When it got clear the attempts to hold the Arhem bridge was impossible the Commander of the 1st British Airborne, Urquhart ordered the Division to concentrate in the Oosterbeek area and form a defensive pocket that stretched down to the riverbank.This area is known as the Oosterbeek Perimeter.
Of the original ten thousand-strong 1st Airborne Division, a mere three thousand six hundred fighting men, excluding medical staff, defended the Oosterbeek Perimeter. Having been under continuous attack for three days, they were exhausted, hungry, and short of ammunition. The 1st Airborne Division had never been designed to fight its way through such heavy opposition, and their advances of the first few days had cost them dearly. However the men who had made it into the Perimeter were now able to fight the defensive battle for which they had been trained.
The Oosterbeek Perimeter taken from The same area in googlemaps
Hartenstein The Airborne HQ. Marked as no 1 on the googlemaps image
During the battle the Hartenstein hotel in Oosterbeek was the headquarters of the British divisional commander, Major-General R.E. Urquhart. The Airborne Museum is situated inthis very building
Shooting from the HQ Try to attract attention from planes
Hartenstein during the memorial back in 2004
Major-General R.E. Urquhart in front of the HQ and sams spot in 2012
Van Borsselenweg no 2 on googlemap image
This area was defended by the D compagny of the Borders Regiment. Their HQ a big white farm still excist. They had 140 man and to 6 pounders.Tuesday morning 21 sept. 1944 a German Renault tank approach the farm from the small road on the pic. It got attacked by man with Brens and a Piat but was taken out by the 6 pounder. This position was hold until the retreat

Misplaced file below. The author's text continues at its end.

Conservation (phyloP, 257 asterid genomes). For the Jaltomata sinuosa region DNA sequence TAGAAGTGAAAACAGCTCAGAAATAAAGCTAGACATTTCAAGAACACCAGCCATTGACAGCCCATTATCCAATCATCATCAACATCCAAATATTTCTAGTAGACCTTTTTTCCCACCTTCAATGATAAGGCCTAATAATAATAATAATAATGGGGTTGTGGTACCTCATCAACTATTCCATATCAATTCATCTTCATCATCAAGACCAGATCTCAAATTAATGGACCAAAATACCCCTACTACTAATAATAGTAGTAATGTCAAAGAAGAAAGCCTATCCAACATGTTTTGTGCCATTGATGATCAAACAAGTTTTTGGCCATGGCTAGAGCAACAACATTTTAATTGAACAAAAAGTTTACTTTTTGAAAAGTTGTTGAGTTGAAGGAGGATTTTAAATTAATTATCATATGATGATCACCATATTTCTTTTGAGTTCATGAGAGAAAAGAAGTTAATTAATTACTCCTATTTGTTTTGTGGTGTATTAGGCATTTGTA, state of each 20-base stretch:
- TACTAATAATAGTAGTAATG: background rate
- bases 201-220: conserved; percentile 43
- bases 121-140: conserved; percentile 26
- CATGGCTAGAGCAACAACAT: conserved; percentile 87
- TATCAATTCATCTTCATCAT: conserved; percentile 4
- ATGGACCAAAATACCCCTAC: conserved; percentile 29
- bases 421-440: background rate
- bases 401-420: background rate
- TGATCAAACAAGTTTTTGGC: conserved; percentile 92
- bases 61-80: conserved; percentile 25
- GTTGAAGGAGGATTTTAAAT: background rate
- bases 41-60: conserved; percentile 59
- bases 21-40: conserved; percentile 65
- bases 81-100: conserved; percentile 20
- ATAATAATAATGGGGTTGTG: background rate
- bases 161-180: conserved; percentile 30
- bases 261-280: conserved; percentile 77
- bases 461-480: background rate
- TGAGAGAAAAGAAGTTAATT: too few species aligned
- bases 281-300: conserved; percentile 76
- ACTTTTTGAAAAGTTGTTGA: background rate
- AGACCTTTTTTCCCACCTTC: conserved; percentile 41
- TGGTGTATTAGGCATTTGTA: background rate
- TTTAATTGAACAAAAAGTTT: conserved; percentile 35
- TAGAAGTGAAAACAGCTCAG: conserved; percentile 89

The small road and field they defended.
Oosterbeek Church No 3 on google map image
As it was clear that they could’t holf the perimeter the decision was made to withdrawal. This plan was named Operation Berlin 25 th september . The route to the embarkation area was by no means an easy one. It was raining and dark, so the men had to proceed in file and follow the tape that lined each of the two paths leading to the River. Several parties inevitably lost their bearings and became detached on the way, usually resulting in their capture. The route used a narrow road named the Kerkepad (Churchpath)
View to the river The Kerkepad The Kerkepad closer to the church
The church and view to the east,
Oosterbeek Church first featured in the fighting at Arnhem on 19th September 1944, when Major Richard Lonsdale, second in command of 11th Bn Parachute Regiment, gathered the survivors of the fighting around St Elisabeth Hospital. Himself wounded, he climbed in the pulpit, and delivered his now famous speech: